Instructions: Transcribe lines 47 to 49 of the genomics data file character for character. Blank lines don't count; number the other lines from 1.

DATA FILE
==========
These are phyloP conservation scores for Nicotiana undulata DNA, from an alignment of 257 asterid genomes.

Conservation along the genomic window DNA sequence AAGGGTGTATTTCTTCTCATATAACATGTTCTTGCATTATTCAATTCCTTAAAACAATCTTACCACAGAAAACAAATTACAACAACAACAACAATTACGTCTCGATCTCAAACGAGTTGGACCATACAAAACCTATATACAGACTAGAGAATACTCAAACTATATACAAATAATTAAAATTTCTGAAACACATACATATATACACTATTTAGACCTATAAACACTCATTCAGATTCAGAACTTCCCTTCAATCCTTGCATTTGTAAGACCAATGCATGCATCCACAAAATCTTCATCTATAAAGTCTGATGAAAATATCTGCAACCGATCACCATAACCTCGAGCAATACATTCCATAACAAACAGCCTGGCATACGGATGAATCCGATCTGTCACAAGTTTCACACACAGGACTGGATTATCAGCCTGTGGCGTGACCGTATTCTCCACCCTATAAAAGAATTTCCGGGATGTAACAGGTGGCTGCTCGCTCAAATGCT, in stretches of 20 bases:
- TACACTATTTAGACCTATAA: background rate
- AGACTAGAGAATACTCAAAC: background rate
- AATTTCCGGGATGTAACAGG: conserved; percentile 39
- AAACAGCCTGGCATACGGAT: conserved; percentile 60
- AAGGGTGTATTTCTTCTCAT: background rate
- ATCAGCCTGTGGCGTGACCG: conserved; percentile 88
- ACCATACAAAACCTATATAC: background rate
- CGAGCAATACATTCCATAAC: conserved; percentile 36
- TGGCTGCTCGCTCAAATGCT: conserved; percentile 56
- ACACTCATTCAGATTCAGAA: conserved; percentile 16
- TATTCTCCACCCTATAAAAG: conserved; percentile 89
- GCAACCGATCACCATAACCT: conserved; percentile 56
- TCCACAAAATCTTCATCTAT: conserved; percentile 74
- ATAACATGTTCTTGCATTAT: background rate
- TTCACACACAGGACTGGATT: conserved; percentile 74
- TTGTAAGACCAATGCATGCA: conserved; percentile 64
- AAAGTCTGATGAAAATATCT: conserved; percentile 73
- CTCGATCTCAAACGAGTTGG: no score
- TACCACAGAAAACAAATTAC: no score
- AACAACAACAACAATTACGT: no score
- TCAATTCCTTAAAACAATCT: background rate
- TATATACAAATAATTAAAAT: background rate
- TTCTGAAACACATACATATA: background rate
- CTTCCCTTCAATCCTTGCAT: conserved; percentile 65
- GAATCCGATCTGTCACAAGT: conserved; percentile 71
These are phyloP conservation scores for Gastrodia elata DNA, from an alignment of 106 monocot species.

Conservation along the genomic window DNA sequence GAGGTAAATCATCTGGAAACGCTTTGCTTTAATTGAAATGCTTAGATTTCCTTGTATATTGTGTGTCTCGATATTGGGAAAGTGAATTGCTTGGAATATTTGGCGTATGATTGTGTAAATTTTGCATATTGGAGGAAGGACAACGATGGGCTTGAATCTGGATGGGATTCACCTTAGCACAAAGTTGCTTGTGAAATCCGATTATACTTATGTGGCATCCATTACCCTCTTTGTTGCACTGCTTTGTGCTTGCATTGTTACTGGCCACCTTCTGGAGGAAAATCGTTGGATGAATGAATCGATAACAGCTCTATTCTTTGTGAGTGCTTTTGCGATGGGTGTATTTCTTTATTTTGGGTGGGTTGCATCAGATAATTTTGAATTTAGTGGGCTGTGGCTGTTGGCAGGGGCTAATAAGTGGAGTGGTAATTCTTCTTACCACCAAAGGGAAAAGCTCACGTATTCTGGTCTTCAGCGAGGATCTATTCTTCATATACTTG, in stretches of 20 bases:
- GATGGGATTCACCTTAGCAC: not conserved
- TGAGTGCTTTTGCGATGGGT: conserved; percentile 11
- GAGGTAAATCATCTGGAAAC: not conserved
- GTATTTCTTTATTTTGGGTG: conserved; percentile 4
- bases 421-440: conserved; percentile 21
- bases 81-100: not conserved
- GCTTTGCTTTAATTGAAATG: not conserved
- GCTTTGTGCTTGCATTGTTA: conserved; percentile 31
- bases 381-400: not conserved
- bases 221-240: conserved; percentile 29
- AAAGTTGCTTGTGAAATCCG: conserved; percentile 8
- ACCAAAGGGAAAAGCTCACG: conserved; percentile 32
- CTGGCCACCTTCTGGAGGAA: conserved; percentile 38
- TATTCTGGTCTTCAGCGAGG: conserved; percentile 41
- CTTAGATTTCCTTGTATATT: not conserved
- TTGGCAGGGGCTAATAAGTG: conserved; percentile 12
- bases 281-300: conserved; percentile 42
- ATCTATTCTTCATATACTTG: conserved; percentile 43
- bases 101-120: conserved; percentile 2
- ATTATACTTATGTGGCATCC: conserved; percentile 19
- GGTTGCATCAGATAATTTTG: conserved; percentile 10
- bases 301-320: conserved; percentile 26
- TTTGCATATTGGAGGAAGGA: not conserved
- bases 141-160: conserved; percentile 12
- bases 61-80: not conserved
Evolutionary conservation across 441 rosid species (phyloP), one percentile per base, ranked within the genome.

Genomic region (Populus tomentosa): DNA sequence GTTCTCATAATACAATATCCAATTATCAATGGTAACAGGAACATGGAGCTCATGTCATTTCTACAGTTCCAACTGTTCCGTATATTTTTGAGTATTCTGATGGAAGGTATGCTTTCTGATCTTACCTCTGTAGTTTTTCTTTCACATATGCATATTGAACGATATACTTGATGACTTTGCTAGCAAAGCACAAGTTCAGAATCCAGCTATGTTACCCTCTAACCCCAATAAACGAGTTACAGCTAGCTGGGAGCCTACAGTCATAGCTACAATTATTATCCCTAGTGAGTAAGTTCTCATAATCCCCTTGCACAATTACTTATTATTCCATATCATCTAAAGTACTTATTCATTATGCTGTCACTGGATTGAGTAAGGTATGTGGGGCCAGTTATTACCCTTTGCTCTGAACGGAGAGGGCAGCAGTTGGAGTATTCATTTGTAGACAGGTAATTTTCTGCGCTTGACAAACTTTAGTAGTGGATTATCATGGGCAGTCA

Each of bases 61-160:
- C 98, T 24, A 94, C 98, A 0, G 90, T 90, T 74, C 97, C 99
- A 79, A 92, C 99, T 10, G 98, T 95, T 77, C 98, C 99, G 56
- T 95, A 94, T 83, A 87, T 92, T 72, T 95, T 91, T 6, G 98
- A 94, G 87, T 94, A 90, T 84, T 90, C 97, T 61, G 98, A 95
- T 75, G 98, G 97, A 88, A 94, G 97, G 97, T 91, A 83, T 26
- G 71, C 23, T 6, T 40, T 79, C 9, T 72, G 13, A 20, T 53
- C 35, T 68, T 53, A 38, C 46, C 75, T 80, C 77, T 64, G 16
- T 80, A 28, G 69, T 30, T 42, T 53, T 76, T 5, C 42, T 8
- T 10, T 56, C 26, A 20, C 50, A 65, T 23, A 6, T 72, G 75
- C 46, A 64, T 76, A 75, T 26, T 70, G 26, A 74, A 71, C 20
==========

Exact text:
- ATCTATTCTTCATATACTTG: conserved; percentile 43
- bases 101-120: conserved; percentile 2
- ATTATACTTATGTGGCATCC: conserved; percentile 19